This is your run-of-the-mill movie rap soundtrack. This one unites several rappers of multiple styles...there's West Coast, East Coast, Dirty South, and Latino on this CD. Unfortunately, the problem is that many of these tracks simply aren't that good...and yes, you guessed it, the lead single, 'You Can Do It', is the biggest offender. True, I'm very much into hardcore rap, but I still think I'm entitled to expect a bit more considering the caliber of the labels and artists that contributed to this soundtrack.
How the aforementioned Ice Cube track became such a big radio hit is simply beyond me, but the bottom line is that it's wack as hell. Following the commercial failure of 'War and Peace Vol. 1', it's obvious that Ice Cube is trying to leave his gangsta roots for a more mainstream-friendly sound, but it isn't working. After hearing the annoying beat and absolutely HORRIBLE hook featuring Ms. Toi, I quickly hit the fast-forward button.
Fortunately, the album is subsequently helped somewhat by the inclusion of something people have wanted for a long time - a reunion of the World's Most Dangerous Group (TM) in which Ice Cube, Dr. Dre, MC Ren, and Snoop Dogg (substituting for Eazy-E - RIP) proceed to reminisce on their earlier days. 'Chin Check', the new N.W.A. track, succeeds mostly in part due to its very simplicity, but also due to the natural union of the four rappers on the mike. They come off nicely.
There are some other good tracks on this album. The Eminem track 'Murder Murder' is pretty good, although it goes over-the-top more than a few times (remember that this was early-2000, and his style back then was still ultra-shockcore). 'Shaolin Worldwide', a very epic-sounding track by the Wu Tang Clan, is certainly quality although hardly original. And 'Mamacita', a collaborative track by Kid Frost, Don Cisco, Kurupt, and Soopafly, has a sweet Latino player flair.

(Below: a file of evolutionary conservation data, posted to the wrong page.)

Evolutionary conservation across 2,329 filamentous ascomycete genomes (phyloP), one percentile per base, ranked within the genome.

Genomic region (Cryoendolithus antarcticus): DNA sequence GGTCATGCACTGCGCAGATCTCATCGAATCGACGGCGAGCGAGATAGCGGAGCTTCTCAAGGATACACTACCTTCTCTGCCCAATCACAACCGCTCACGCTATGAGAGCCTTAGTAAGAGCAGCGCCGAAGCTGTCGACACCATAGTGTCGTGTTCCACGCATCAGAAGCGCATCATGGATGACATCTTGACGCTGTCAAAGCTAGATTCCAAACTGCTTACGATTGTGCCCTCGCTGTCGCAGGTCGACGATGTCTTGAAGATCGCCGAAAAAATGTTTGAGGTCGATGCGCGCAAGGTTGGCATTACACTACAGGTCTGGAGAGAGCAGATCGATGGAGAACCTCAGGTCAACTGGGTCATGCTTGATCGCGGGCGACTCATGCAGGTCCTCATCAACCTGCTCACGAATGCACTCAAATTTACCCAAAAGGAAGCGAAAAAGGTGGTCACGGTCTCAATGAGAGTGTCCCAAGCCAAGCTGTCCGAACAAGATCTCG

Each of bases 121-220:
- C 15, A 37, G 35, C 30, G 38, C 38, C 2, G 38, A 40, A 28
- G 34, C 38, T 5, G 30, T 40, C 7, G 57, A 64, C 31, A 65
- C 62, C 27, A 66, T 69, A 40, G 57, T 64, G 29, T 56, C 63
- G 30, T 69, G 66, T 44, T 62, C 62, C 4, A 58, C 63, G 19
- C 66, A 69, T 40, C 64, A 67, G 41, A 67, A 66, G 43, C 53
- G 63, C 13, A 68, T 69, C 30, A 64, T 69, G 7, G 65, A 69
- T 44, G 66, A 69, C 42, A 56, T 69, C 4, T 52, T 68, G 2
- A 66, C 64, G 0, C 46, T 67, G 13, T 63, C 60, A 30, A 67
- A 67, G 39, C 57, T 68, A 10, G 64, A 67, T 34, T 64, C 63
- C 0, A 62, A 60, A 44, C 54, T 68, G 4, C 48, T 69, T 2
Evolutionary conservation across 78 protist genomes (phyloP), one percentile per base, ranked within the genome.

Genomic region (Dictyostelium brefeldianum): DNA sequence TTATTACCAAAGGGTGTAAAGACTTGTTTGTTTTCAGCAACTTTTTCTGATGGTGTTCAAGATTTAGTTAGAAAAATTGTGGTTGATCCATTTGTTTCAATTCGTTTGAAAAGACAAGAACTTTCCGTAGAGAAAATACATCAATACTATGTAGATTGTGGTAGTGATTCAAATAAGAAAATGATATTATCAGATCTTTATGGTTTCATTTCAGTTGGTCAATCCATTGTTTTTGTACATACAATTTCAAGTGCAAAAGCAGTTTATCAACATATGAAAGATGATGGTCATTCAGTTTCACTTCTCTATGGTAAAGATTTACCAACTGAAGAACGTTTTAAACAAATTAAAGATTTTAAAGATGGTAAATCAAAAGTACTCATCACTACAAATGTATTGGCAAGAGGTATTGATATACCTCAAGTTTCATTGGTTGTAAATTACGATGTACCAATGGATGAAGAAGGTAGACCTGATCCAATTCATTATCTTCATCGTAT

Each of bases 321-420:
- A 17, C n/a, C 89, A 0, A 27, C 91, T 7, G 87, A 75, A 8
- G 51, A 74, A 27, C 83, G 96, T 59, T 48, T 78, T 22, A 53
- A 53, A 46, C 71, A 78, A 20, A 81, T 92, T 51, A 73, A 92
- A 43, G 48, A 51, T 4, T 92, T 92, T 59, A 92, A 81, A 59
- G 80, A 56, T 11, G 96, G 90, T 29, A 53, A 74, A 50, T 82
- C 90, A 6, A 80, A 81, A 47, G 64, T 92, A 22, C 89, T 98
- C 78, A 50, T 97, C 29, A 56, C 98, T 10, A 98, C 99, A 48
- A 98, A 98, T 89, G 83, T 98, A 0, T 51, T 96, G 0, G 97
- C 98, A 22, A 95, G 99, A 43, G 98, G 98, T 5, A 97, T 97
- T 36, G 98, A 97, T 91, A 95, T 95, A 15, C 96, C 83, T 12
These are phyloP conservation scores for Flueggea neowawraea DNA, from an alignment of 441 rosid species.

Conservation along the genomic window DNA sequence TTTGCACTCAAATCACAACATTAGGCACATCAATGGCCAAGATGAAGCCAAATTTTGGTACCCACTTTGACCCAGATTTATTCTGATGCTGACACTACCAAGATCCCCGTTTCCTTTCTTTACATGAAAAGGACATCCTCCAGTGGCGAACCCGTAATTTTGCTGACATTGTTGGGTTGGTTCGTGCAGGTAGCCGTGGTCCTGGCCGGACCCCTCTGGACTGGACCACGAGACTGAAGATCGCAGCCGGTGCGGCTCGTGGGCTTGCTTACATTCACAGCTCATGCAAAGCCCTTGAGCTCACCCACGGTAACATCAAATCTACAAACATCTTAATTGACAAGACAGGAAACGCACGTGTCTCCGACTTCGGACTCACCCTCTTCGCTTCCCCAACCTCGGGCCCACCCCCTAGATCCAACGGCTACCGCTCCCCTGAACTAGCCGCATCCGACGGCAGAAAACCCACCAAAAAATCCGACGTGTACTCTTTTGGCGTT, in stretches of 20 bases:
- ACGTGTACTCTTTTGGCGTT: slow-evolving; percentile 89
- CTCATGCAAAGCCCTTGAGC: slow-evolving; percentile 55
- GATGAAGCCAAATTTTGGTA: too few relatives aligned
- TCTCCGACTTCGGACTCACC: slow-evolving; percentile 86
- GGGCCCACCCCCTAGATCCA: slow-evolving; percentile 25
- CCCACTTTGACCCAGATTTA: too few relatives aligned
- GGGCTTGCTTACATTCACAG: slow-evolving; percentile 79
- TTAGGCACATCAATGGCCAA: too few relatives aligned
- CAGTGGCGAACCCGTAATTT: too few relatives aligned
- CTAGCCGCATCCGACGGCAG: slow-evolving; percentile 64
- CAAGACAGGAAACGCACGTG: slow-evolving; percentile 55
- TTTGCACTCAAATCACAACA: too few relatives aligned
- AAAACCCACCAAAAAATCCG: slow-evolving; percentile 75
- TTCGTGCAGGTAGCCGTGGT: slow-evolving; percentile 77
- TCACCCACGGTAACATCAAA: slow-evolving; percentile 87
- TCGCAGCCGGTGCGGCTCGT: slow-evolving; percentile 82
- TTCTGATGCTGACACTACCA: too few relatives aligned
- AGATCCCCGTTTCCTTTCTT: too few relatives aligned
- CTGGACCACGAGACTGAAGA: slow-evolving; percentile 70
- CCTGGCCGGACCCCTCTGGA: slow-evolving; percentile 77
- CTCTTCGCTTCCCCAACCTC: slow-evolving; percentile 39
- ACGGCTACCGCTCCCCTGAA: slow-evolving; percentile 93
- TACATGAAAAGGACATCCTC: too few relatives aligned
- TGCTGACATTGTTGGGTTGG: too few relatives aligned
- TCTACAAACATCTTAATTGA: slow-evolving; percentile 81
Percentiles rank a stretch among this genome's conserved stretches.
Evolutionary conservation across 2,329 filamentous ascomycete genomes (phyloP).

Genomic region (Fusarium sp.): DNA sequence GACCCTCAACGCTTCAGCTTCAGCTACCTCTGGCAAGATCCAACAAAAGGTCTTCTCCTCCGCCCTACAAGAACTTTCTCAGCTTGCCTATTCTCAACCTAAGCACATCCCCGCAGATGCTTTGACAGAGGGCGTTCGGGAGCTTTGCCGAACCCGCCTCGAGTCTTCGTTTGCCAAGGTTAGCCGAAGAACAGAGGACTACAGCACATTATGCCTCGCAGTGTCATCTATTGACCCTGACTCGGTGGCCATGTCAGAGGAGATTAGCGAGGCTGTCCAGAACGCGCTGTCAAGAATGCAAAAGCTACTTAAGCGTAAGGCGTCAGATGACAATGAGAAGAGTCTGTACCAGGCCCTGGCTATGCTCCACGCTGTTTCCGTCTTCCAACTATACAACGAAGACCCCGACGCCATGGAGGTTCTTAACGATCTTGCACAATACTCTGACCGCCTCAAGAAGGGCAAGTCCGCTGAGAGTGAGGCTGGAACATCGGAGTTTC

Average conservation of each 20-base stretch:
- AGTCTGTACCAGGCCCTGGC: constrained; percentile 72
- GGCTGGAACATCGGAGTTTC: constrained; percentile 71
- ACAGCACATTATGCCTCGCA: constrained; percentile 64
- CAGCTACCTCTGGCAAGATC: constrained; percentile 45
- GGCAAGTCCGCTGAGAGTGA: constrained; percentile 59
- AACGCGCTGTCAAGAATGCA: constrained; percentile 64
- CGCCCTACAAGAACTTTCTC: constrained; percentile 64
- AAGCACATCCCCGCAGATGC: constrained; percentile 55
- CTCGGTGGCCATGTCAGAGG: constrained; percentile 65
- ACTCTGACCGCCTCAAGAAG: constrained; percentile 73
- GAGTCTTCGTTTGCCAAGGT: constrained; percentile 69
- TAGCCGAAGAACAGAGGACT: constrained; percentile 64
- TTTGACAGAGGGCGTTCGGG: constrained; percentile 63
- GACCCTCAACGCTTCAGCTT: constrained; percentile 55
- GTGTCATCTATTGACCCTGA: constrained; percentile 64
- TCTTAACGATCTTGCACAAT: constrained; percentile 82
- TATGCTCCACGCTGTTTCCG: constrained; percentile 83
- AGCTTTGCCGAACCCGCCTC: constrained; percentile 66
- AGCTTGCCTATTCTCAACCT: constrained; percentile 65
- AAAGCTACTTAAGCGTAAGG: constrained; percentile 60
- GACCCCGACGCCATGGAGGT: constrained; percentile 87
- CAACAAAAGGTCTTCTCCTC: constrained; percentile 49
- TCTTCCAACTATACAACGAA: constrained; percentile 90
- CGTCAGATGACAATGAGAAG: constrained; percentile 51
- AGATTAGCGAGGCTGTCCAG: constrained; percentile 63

Unfortunately, just about every other track is crap. Party-oriented Dirty South tracks such as Big Tymers'/Mack-10's 'Good Friday' and Lil' Zane's 'Money Stretch' are little more than radio fodder intended for a brief listen in the clubs. The same more-or-less applies to Vita's 'We Murderers Baby' (featuring Ja Rule) and Pharoahe Monch's 'Livin it Up'. 'Low Income' by Wyclef Jean might sound good at first, but comes off sounding too unpolished. Perhaps the most inane track on the whole album is Bizzy Bone's 'Fried Day', a twisted weed-smoking junkie's daydream. Sure, it's melodiously unique (like most stuff by Bone-Thugz-N-Harmony), but it's just too cheesy for anybody to listen to with a straight face - unless they're as high as Bizzy probably was when he wrote this track, of course.
I'll admit that I never bothered with Aaliyah's 'I Don't Wanna' or Toni Estes' 'Hot', so I'll reserve judgement of those tracks for people who are into that kind of stuff. I bought this soundtrack to hear rap, after all.
Overall, what you get is a generic rap soundtrack with one or two good tracks, but a general quality range of 'nothing special' to 'mediocre'. Unless you're an N.W.A. fan interested in hearing the reunion song, you can certainly do a lot better than the 'Next Friday' soundtrack.